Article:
GHN Thought Leader

Daniel Larkin

Partner, Seyfarth Shaw LLP

The New Universe of Hotel Industry Stakeholders


Spin back a few decades and the hotel world was a more readily described space.

The major players, particularly for full service properties, were the developer/owners (typically private), the branded operators, and commercial lenders. 

As with the larger world, there are no longer many simple descriptors. Operators now embrace a wide range of large global companies (many publicly owned) with large brand families along with public and private regional and niche brands,  third party operators, franchisors, distribution groups, marketing associations and the like.

Owners now include specialist hotel and mixed use developers, construction groups, private equity funds, REITs and others along with traditional operator/owners, high net worth, sovereign wealth and institutional owners.

Commercial lenders to the segment are now complemented by CMBS and a variety of other capital markets originators, as well as specialist preferred equity, mezzanine and high yield groups.

Consolidation will continue apace as even the largest brands battle to meet the distribution challenges of the online distribution giants and drive down the costs of brand affiliation for owners, much less the base cost of the lodging product itself via the sharing economy disruptors.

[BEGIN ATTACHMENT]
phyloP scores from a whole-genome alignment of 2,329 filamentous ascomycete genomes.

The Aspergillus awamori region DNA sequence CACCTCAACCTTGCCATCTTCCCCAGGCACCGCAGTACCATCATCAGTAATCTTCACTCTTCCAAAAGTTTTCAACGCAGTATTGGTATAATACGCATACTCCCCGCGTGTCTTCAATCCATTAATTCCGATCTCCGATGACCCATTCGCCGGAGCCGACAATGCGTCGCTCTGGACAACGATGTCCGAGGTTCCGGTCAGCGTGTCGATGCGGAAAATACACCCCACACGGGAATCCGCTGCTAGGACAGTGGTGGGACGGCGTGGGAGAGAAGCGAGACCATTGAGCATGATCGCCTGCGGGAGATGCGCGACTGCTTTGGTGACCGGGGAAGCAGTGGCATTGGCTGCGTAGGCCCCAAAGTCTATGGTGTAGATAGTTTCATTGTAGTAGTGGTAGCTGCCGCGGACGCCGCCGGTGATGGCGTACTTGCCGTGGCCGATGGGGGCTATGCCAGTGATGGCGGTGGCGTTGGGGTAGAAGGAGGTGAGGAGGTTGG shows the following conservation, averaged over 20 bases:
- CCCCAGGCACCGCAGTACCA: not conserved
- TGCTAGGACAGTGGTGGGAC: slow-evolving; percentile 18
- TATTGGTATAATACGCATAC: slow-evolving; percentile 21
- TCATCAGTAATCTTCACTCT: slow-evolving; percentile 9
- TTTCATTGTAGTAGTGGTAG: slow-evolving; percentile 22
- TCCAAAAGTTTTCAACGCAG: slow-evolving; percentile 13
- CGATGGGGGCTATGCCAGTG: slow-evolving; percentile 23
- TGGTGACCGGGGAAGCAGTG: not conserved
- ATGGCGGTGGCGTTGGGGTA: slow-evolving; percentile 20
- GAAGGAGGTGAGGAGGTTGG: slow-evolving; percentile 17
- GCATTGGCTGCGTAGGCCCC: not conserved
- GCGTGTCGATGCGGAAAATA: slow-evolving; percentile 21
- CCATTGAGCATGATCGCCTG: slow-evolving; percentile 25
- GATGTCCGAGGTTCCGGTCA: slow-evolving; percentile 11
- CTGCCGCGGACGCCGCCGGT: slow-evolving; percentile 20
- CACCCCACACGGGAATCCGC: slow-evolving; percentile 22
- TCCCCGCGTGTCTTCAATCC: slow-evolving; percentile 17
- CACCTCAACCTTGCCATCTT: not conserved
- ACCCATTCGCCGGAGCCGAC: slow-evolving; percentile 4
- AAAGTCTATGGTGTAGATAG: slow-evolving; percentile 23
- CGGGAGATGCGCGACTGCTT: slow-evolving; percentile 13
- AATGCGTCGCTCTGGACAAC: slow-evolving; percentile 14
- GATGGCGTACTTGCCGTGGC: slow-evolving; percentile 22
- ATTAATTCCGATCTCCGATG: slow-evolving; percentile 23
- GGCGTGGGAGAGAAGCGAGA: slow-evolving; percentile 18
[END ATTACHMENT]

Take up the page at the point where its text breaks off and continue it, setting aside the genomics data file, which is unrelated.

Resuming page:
As with fast moving consumer goods generally, newer generations look at their hotel purchasing decision differently. They are brand conscious, but not as brand loyal, and more interested to experience new concepts. Technology drives their analysis and booking decisions in ways the industry is still trying to fully understand. And they prefer to interact with integrated online travel solution providers.

It is far easier to start and establish a brand, with a whole new flock of private equity and funded startups focused on cutting edge concepts that can be quickly introduced to savvy customers and quickly grown with the right mix of branding, distribution and operational partnerships. Conventional brands are responding with more attention to IT and consumer marketing backgrounds in their hiring.

Conventional bricks and mortar investors continue to stick to their knitting. However, the right new brand concept can now find early stage financial support from franchisees, specialist funds, private entrepreneurs and others to invest in their facilities. There is still profit potential in ownership but now there is the brave new world of investing in brands, distribution, service and other platforms on their own.